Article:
I’m so glad I bought my Betta because he LOVES having such a big tank. I hate seeing them in the pet shop because I know that the vast majority of them are going to die in small 3 gallon tanks and fish bowls, and never get to patrol their territory or eat live food or do anything that a fish should be able to do. They are so much happier in a 5 gallon + tank. He’s just a simple, pet store veil tale, but he looks healthier and more beautiful than any of the betas in the store because of his diet and low-stress level! He’s just such a cute, feisty little fish, and I’m so glad people like you are giving out good advice for keeping them so that fish owners like me don’t think it’s alright to keep them in tiny vases and bowls!

    • Reply Mari October 7, 2017 at 5:18 pm

      Thanks for your comment, glad you appreciate the articles! I agree that things can be different in larger setups, although you should definitely still keep an eye on him to spot any signs of stress. With only two platies in there it should be fine, though, especially if there are plenty of places for the Betta to retreat to.

      And yes, they are so much happier in large tanks. I’m glad that here in The Netherlands tiny tanks aren’t much of a trend and most aquarists keep their Bettas in nice big setups. I had mine in a 15 gal and they explored every inch of it 🙂

  • Reply Caleb s April 8, 2017 at 1:21 am

    I have a five gallon tank that I recently purchased and filled with a large variety of fish. First is my male betta, Tyler is dark blue and red and I believe he is a crown tail tho he may have some longer com in his bloodline somewhere. Next is a mostly black Dalmatian Mollie(whom I believe may be pregnant) then there are 5 guppies, one male double sword tail, one female round tail, two male round tails, and one male coffer tail. Two dwarf catfish not sure exact breed, two African dwarf frogs a dwarf bristle nose catfish and many plants. Now I do realize that this is a large population for such a small tank especially one with a male betta in it. However they all seem to be very content especially Tyler (male betta) he often dives into the guppies then swims away in what seems like a game, no fin nipping or aggressive behavior what soever, not even when we introduced the Mollie and she followed him around for several hours.I was curious as to your opinion on my setup.

    • Reply Mari April 9, 2017 at 1:40 pm

      I would absolutely recommend rehoming all of the fish except for the betta as soon as possible. With that stock the tank is unbelievably overstocked and many of the fish are not compatible. If you keep them in there, there will be deaths sooner or later.

      I’m sorry I don’t have better news but I really, really, really hope you follow my advice. For a bristlenose pleco alone you need a 30 gallon!

      Good luck.

      • Reply Caleb s April 9, 2017 at 5:47 pm

        Thanks for the advice, I did see some aggressive behavior towards his reflection last night considering moving him very soon. As for the pleco it was labeled dwarf and we were told it wouldn’t get bigger than two inches long. If I keep the other fish in the tank without the betta what can I expect to happen, negatively anyway. They have been together for several weeks.

        • Reply Caleb s April 9, 2017 at 6:06 pm

          And the icing on the cake I just discovered that Tyler is a rose petal.

        • Reply Mari April 9, 2017 at 7:35 pm

          Glad to hear you’re thinking about moving him. As for the Pleco – dwarf bristlenose plecos? Those don’t exist! Unfortunately you can’t really trust most aquarium stores and you’ll have to do your own research. Plecos all grow to at least around four inches and are absolute poop machines that need a large tank to prevent them from overloading the filter. And that’s exactly what’s going to happen if you keep the other fish in there. There is not nearly enough water and filtration to handle their bioloads and ammonia + excessive nitrate build-up will happen. Ammonia especially can quickly be fatal. In fact, literally none of the species you mentioned are suitable for a 5 gallon except for Tyler the Betta (article about stocking a 5 gal can be found here if you’re curious). Lack of swimming room is also an issue for the livebearers.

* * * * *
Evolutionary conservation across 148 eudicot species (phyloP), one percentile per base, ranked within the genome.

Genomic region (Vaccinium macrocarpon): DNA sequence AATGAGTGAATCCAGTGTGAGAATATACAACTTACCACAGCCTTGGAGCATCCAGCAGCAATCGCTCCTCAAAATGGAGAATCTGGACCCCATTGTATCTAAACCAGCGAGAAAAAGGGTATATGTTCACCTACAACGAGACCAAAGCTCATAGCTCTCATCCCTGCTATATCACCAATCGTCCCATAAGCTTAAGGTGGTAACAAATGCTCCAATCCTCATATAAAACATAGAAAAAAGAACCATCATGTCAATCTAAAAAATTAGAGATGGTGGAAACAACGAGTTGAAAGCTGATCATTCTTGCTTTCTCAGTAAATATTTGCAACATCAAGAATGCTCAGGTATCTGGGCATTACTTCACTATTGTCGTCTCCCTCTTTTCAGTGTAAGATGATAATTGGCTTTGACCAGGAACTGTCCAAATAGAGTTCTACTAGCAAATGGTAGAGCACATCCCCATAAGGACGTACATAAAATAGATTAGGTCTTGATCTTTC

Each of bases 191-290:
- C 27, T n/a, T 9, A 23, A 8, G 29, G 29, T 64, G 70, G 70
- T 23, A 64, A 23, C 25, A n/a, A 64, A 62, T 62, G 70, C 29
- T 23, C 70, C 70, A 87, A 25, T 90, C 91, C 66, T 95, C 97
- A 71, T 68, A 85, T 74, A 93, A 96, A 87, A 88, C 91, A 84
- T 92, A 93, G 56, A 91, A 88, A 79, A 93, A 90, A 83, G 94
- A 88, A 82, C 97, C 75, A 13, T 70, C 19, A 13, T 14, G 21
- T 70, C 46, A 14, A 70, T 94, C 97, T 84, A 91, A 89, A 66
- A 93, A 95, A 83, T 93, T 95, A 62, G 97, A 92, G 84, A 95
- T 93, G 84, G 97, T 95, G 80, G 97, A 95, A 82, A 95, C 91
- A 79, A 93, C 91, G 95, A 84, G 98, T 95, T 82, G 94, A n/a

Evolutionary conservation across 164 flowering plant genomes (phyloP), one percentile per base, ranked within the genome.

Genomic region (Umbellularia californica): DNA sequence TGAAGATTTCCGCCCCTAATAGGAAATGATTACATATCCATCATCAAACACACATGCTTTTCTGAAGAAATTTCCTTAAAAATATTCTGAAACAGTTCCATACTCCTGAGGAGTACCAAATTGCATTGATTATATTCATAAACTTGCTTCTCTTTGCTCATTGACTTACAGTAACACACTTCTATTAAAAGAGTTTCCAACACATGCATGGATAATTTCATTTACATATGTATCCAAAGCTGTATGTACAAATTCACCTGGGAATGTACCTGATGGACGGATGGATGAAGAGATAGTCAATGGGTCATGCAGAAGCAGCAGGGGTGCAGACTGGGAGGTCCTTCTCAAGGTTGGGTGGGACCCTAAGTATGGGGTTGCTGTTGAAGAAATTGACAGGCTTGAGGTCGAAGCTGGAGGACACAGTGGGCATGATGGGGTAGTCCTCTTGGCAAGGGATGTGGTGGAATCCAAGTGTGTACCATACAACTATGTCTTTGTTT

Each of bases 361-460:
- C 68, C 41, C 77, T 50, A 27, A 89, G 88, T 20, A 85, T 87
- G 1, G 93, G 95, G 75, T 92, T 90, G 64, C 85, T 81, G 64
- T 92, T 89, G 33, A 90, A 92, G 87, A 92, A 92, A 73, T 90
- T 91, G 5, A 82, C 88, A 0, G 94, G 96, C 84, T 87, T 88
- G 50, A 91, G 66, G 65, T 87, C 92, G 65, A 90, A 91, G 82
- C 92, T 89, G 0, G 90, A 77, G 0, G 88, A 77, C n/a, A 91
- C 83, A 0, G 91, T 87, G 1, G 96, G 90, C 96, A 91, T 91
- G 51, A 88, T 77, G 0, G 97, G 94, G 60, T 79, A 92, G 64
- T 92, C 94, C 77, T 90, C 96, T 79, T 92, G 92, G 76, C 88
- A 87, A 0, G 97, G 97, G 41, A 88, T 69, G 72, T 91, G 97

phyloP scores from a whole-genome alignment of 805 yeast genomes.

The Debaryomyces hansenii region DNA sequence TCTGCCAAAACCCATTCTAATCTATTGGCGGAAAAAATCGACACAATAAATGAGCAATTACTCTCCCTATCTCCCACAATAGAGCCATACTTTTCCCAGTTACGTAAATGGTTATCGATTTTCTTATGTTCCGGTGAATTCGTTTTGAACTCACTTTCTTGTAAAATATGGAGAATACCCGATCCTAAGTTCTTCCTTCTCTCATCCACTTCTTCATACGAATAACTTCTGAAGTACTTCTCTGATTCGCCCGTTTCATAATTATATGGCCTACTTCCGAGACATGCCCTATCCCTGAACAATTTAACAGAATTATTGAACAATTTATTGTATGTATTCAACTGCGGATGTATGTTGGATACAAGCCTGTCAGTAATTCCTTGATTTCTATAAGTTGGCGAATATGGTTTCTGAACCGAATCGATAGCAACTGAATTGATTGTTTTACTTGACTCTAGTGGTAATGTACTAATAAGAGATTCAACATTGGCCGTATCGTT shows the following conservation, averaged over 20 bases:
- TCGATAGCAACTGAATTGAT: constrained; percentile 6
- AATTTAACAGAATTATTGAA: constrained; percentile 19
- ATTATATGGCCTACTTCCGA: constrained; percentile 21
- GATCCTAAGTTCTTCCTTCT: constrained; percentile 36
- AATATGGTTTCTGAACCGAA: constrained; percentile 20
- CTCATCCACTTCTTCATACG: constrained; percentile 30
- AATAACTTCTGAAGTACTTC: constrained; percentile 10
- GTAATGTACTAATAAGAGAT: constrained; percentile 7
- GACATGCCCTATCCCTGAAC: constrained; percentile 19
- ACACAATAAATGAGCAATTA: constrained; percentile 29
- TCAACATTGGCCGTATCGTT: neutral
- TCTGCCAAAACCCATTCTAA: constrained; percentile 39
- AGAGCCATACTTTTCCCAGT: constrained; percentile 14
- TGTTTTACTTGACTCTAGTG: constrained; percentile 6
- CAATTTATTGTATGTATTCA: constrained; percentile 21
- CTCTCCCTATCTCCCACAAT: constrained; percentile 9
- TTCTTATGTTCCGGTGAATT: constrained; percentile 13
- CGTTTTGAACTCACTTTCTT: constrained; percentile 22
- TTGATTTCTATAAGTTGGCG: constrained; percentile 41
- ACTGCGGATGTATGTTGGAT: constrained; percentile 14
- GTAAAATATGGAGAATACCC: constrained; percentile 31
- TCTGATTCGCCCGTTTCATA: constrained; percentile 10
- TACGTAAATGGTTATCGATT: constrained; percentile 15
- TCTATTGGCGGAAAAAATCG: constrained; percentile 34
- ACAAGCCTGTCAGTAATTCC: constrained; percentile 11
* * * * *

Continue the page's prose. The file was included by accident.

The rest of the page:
Another issue is that they’re just not compatible. You can combine guppies, mollies, the pleco and the catfish (depending on what kind of catfish they are) in a ~30 gallon but the frogs and the Betta are usually just best suited to their own individual setups.

          I hope that makes it a little clearer why this isn’t going to work and you will consider taking my advice.

          • Caleb s April 9, 2017 at 8:28 pm

            Definitely will consider it, much appreciated, until we can get more tanks its mostly using chemicals to balance the water.

          • Mari April 10, 2017 at 3:19 pm

            Be sure to also do plenty of water changes! If you’re on a tight budget you can also use foodsafe (Sterilite) tubs as “aquariums” (temporarily). 🙂

  • Reply Jack Davis March 6, 2017 at 4:09 pm

    I love this article! I’ve bred and kept bettas for years, and can testify that as long as care is chosen, they can not just survive but thrive in community tanks. The lists here are, though incomplete, highly accurate from my experience. I especially agree that gouramis and goldfish are bad, and loaches are good, but I would add non-fantail guppies to the list of good. That’s actually my primary reason for initially using bettas in community tanks – a non-aggressive predator that helps in the guppy breeding process. – guppy populations who feel threatened by predators will produce more, though slightly smaller babies.
    Even there though, I again urge great caution. I never leave females in when they are nearing birth time, as they can become aggressive. Aside from that, the only time I have ever seen a betta get attacked by a guppy was one time I dropped some guppy fry in one of my solitary bettas, and the fry, I kid you not, started going after the betta instead of vice versa. It was pretty funny, and in the end, Mr. Betta won handily.

    • Reply Mari March 6, 2017 at 11:28 pm

      Glad you enjoyed the article and thanks for sharing. 🙂

      I left guppies, even non-fancy ones, off the list because of their preference for harder water and active nature. While you might have been succesful with them I wouldn’t feel comfortable recommending the combination to other fishkeepers. If great caution is necessary (as you describe) then the risk is just too high for me personally and it might be especially problematic for new fishkeepers.